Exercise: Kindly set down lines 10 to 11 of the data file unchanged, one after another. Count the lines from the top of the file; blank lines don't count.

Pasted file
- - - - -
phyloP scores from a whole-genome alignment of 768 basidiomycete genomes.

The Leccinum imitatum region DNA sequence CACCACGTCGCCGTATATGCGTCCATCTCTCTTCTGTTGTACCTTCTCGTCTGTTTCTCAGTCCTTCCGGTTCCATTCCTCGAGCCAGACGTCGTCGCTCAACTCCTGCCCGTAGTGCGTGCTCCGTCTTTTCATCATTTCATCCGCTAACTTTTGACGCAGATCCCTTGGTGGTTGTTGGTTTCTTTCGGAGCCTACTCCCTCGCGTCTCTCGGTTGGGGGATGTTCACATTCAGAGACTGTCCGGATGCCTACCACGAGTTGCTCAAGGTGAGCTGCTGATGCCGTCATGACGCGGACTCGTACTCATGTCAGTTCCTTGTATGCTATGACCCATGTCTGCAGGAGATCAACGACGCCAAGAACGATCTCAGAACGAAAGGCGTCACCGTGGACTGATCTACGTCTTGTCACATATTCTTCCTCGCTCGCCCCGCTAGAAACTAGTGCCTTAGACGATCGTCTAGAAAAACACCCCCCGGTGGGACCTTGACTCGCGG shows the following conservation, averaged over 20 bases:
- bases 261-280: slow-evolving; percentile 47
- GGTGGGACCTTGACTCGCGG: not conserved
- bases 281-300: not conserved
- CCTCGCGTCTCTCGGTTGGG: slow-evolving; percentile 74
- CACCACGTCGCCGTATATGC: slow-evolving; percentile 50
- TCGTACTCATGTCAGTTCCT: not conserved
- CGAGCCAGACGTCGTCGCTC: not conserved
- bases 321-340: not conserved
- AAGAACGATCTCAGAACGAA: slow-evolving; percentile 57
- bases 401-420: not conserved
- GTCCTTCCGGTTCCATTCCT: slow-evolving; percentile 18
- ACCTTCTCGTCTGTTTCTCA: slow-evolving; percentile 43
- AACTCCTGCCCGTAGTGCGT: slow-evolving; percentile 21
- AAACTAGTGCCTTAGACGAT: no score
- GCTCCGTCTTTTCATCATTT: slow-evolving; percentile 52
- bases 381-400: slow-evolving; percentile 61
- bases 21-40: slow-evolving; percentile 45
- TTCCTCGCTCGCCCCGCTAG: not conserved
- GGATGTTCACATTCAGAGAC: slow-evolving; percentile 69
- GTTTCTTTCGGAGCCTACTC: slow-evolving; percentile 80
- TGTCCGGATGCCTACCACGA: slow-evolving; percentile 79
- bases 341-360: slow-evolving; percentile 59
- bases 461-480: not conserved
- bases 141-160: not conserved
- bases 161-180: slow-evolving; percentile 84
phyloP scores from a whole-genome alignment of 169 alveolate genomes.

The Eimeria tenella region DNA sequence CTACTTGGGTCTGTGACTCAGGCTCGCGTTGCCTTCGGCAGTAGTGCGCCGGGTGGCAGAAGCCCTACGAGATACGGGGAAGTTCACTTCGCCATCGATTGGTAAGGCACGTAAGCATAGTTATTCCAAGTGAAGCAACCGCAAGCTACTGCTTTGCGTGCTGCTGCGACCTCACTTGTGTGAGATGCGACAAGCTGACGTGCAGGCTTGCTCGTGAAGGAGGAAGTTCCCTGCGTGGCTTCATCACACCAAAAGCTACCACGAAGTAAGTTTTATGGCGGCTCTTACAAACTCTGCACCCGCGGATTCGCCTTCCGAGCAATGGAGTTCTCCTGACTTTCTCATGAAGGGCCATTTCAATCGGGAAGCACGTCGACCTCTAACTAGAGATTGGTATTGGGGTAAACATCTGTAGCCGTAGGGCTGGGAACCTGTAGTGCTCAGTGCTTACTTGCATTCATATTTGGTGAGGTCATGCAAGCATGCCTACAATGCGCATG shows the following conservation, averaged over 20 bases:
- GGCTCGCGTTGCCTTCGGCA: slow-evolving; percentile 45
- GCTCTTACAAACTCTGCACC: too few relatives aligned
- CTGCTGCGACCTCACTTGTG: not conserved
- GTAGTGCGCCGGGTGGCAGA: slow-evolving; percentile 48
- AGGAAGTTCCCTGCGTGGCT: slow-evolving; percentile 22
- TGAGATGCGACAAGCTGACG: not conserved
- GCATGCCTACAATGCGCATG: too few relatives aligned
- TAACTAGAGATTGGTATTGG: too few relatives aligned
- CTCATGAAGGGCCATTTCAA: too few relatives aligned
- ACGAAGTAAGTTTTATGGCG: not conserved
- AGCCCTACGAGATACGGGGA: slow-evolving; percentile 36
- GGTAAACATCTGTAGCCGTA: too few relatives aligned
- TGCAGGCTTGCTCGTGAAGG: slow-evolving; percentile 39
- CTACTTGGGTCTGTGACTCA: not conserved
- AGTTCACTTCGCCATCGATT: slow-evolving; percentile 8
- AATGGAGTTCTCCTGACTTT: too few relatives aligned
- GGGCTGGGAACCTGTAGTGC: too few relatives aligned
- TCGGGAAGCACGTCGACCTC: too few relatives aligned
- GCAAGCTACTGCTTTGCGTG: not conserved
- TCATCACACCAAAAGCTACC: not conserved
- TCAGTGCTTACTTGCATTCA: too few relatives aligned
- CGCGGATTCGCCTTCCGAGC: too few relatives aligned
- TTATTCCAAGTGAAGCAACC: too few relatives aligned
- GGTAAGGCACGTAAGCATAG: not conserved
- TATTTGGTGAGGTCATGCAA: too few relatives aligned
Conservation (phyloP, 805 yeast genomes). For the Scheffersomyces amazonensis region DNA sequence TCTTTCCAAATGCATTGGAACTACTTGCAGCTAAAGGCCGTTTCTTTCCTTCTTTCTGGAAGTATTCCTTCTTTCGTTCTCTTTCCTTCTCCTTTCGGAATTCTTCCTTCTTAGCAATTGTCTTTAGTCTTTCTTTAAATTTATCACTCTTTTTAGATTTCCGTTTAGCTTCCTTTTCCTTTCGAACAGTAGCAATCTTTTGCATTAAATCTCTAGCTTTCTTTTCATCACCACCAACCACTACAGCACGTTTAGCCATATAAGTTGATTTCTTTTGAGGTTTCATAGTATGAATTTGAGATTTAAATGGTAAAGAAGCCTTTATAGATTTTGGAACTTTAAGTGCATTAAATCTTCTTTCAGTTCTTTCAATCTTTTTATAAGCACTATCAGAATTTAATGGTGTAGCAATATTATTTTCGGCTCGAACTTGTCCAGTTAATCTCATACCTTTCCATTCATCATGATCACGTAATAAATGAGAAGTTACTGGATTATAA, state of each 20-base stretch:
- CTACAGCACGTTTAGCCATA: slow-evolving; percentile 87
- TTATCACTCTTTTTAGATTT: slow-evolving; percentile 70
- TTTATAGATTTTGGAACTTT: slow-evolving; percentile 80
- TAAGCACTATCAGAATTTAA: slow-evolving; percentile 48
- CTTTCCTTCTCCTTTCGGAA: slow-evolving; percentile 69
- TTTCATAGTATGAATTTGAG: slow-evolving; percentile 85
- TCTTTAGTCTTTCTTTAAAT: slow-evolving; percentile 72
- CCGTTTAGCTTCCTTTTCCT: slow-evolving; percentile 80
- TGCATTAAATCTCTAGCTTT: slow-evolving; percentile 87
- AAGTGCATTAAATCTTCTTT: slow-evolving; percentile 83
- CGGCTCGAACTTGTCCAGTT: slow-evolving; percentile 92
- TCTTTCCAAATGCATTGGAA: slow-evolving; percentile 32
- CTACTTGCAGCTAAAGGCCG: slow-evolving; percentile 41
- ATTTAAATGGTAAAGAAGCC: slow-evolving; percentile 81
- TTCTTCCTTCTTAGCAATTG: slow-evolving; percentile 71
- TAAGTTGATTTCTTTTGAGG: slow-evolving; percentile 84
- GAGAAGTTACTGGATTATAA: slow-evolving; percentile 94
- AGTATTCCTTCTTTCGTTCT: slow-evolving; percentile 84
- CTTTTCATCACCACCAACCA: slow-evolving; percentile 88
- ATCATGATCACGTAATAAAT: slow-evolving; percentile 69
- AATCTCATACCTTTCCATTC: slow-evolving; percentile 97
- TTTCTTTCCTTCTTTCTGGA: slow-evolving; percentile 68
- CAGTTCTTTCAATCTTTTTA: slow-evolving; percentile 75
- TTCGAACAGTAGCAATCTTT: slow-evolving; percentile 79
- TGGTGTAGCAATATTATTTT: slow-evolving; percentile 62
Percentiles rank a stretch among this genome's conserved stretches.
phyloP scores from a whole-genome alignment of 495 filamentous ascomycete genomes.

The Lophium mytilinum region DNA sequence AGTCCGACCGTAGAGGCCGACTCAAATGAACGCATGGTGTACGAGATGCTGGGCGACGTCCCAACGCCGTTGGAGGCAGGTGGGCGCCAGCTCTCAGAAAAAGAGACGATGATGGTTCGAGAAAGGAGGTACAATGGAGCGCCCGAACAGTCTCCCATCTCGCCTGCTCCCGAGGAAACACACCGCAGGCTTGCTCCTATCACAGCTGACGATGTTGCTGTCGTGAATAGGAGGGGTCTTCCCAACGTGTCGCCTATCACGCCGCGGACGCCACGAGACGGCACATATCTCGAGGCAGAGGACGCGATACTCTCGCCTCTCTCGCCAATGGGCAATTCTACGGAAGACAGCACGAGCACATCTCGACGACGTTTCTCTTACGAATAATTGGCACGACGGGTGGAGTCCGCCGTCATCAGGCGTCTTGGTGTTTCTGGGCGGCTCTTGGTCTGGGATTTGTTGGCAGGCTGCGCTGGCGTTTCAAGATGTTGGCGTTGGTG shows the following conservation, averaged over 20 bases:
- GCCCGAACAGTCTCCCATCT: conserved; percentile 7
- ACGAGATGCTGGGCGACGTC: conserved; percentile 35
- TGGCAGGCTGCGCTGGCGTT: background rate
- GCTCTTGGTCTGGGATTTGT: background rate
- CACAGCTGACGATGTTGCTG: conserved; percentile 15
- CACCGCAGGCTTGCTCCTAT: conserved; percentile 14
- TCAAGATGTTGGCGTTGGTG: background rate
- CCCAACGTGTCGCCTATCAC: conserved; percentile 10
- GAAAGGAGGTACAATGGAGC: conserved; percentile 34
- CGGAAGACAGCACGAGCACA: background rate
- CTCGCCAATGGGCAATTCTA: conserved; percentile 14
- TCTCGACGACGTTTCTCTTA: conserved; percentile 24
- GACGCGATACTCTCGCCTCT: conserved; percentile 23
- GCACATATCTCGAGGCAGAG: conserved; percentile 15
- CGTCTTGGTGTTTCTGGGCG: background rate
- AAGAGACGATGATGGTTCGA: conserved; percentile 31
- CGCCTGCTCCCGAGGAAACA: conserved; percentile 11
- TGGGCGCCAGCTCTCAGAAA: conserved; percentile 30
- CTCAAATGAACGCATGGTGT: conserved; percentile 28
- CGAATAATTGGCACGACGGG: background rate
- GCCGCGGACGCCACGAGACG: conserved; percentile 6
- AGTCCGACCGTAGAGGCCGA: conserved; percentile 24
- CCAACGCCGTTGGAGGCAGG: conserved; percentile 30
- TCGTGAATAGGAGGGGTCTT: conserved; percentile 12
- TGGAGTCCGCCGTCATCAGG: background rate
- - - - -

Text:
- bases 321-340: not conserved
- AAGAACGATCTCAGAACGAA: slow-evolving; percentile 57